Aurora Borealis

Leo showed up 35 minutes late to his step brother Tim’s funeral. He also dipped out right in the middle of his own speech. 

“I always preferred funerals to weddings because at least with funerals people cry over something that is permanent” wasn’t the best line to open with.

After hiding out all day, Leo emerged from his humiliated sulk and decided to go for a walk through his hometown of Duluth, Minnesota. 

The evening clouds watched the waves crash against the jagged rocks of Lake Superior while Leo trotted along the Canal Park boardwalk.

He thought about the time when he and Tim were kids at the beach and Tim buried him beneath the sand and nearly suffocated him to death.

He thought about the time when Tim convinced him that lightning bugs were evil creatures that were out to electrocute people. Even as an adult, Leo still had nightmares about them. 

And he thought about the green T-shirt. That stupid green T-shirt that Tim always wore. It was forever ironed into Leo’s brain.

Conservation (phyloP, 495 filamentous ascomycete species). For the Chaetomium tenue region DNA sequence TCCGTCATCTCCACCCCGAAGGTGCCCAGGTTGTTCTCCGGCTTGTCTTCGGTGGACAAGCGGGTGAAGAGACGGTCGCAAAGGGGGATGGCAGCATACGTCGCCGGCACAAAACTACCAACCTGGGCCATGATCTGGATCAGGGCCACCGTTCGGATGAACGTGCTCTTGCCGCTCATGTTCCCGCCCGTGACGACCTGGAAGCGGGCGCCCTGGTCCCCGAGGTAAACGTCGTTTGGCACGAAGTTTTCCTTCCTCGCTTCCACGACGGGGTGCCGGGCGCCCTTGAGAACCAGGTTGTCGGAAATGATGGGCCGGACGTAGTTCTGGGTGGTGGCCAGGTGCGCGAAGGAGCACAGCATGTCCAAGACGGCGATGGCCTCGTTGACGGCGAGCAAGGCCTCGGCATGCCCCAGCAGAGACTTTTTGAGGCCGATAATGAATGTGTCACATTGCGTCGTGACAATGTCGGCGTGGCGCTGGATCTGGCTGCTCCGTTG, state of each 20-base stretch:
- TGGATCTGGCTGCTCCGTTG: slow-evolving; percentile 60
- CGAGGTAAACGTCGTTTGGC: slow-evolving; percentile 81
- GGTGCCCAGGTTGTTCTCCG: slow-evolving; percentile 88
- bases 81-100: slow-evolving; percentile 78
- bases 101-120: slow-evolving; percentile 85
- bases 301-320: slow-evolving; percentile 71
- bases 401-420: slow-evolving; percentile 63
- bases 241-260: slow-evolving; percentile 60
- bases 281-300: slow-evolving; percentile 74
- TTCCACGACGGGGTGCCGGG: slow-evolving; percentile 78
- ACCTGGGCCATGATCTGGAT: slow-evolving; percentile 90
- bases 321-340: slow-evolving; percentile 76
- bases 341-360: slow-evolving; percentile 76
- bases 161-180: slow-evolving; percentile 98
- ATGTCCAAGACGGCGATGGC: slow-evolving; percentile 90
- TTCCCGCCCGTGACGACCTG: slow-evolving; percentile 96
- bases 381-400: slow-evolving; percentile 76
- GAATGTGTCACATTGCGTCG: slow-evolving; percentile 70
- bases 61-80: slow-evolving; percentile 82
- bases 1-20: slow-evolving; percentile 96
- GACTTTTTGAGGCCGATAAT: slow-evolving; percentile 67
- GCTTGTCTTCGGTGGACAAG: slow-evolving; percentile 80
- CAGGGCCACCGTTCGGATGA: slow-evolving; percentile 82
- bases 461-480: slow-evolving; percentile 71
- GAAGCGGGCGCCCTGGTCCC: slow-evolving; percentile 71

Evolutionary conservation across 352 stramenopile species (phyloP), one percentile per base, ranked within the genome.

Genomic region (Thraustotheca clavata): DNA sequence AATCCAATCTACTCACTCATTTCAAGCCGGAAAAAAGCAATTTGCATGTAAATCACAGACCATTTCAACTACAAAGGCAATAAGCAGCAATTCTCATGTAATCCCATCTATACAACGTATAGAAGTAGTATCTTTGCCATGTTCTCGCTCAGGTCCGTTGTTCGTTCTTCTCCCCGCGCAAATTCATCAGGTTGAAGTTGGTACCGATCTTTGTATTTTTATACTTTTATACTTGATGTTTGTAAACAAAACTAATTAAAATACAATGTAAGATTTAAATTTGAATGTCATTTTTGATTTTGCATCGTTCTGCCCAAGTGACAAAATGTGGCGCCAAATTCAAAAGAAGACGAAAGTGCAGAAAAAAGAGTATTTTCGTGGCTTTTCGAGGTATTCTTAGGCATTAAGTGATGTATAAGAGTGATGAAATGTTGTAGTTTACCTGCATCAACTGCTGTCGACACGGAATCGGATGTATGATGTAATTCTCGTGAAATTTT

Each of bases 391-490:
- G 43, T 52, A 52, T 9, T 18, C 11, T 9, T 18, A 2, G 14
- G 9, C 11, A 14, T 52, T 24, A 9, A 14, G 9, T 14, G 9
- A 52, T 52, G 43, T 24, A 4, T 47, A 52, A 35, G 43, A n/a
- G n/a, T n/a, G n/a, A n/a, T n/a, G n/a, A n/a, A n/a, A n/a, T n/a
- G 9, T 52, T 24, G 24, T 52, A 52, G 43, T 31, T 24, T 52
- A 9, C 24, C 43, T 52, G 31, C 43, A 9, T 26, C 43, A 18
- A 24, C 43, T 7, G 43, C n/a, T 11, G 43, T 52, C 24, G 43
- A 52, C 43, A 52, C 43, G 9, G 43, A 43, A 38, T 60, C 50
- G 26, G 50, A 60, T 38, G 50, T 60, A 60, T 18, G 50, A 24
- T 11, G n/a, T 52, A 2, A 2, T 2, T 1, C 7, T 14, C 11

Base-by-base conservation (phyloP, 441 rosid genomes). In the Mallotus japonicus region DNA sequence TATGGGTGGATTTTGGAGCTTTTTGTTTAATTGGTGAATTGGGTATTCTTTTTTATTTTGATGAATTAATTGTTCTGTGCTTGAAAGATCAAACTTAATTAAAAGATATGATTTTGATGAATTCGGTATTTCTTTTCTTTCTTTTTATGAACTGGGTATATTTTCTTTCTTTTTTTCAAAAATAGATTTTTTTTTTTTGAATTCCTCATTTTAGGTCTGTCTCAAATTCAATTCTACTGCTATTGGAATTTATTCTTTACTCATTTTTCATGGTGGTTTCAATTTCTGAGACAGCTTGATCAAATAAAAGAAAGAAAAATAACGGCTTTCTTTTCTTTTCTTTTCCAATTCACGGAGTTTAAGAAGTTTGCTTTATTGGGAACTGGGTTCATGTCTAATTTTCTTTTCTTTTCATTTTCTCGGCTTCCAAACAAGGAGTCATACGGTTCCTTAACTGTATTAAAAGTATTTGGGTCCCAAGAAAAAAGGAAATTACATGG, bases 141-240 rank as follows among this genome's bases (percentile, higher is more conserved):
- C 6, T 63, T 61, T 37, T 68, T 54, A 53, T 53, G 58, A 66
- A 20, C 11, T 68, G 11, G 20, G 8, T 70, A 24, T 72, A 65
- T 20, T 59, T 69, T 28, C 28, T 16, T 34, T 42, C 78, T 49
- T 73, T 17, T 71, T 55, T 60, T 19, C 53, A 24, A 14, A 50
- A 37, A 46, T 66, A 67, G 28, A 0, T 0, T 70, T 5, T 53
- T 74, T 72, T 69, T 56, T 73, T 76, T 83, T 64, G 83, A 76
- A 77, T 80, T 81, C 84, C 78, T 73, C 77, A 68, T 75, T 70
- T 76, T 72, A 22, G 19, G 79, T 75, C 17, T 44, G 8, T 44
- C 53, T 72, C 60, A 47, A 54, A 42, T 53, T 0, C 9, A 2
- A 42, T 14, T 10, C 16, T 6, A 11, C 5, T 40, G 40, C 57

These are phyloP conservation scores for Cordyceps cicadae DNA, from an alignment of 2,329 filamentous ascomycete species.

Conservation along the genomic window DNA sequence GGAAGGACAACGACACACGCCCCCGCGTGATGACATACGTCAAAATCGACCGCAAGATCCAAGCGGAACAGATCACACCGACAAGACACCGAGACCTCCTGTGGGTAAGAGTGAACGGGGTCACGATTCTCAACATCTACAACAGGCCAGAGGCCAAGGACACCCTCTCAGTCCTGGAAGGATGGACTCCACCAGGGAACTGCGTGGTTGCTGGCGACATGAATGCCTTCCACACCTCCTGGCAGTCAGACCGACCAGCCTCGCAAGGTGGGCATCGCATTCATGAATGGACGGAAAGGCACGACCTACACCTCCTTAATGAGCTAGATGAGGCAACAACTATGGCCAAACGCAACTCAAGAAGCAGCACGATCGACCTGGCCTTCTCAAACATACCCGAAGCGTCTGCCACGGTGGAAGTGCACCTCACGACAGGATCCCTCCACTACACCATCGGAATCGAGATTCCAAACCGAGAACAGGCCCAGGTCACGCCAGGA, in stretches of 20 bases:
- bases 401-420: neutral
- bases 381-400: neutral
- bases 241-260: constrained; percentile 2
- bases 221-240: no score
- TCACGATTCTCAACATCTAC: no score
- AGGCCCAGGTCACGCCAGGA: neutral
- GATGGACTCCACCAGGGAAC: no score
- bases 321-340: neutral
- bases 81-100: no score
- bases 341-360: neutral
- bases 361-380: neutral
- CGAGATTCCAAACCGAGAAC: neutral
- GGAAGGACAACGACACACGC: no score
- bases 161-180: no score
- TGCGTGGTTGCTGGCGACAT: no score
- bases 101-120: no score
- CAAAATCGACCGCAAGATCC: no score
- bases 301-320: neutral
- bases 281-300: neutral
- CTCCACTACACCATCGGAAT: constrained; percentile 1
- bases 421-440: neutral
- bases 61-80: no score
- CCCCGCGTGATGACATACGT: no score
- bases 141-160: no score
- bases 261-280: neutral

Leo stopped to sit on a weathered bench. A few feet behind him, there was a bush where a group of lightning bugs were congregating. After a few minutes passed, one of the lightning bugs landed directly on Leo’s shoulder and he froze with fear. But when he got a closer look at the blinking creature, he admired its shine and realized it was quite a peaceful little thing. He was even disappointed when it zipped away.

Just then, he thought about Tim again. He was mad at himself for missing him. And he knew that if Tim knew about this, he’d make fun of him for it. 

When Leo got up and continued on his walk, the wind diminished, the waves calmed, the clouds cleared, and an effervescent green light glowed brightly across the sky.

As Leo gazed out at the stunning sight, he shook his head and smirked. “Fuck you, Tim.”

 Zach Murphy is a Hawaii-born writer with a background in cinema. His stories appear in Mystery TribuneGhost City ReviewEmerge Literary JournalSpelk FictionDoor Is A JarLevitateThe Bitchin’ KitschCrêpe & PennDrunk MonkeysEllipsis Zine, and Wilderness House Literary Review. He lives with his wonderful wife Kelly in St. Paul, Minnesota.

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